While the focus of Tynwald Day might be on politics, the highlight is definitely the fair!
In years past I’ve worked at the fair on Tynwald Day so it was so much fun to just walk around and take everything in. I figured that a lot of my artisan and maker friends would be there too so I could catch up with everyone in one go and do a little shopping on the side.
Tynwald Day is the Isle of Man’s national day and celebrates the island’s history in being the longest sitting democratic parliament in Europe – it was founded by the Vikings a thousand years ago. Though many people will sit in the grandstands and listen to the new laws being read out by our politicians, most, like myself, come to enjoy the festive atmosphere, local food, and artisan booths.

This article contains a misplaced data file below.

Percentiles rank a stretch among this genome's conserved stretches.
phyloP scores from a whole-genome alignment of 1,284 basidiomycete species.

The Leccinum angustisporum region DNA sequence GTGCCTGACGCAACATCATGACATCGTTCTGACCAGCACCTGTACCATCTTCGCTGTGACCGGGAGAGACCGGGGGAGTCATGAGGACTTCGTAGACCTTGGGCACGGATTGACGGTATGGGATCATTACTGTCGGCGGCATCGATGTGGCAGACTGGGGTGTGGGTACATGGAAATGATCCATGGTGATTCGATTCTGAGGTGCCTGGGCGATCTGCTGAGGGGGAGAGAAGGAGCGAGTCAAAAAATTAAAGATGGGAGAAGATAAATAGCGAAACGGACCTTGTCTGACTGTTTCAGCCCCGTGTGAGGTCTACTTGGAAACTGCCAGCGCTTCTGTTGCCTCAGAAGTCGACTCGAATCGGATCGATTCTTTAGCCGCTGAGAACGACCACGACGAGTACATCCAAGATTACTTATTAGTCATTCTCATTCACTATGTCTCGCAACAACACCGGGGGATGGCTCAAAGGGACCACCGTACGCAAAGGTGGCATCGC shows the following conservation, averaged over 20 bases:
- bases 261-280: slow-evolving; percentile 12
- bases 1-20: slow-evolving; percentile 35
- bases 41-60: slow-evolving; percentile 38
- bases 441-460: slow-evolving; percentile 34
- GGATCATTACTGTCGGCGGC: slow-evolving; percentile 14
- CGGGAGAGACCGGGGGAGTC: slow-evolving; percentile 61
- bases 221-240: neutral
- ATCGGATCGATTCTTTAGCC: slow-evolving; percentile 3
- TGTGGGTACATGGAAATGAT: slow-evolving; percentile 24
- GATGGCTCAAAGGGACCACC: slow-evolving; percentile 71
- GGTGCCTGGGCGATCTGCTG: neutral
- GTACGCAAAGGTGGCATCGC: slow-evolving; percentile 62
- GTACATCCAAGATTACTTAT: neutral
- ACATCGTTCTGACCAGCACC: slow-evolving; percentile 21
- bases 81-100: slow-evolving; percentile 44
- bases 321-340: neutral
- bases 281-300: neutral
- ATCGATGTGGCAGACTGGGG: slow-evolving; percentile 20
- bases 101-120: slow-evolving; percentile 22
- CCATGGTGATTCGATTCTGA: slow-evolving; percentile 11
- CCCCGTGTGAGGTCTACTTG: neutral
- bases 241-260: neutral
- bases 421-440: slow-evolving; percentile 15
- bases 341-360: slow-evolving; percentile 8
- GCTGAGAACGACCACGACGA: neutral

My gatherings from the day included Elderflower Cordial from Staarvey Farm, a seaglass necklace from my friend Eve, a tiny three legs of Mann from Dalewood Craft Designs & Laser Cutting, and a sprig of Mugwort.
This herb is called Bollan bane in Manx Gaelic and is traditionally worn on your chest or button hole on Tynwald Day. Mugwort was used in Manx folk medicine and white magic but is also the symbol of St. John, the saint whose day falls on the fifth of July too.
Manx Artisans, Crafters, local food Producers
I made a game of spotting people I knew, having lively chats and catch-ups, and of taking photos of friends. The rest of this post is mainly just photos of all the talented people I met along my meander through the fair. I’ve included links to their websites and Facebooks too – just click the photo to head their direction.
All of the producers in this post work from small businesses and even at home here on the Isle of Man. Supporting their creative efforts is both a delicious and beautiful way to spread the love in our local community.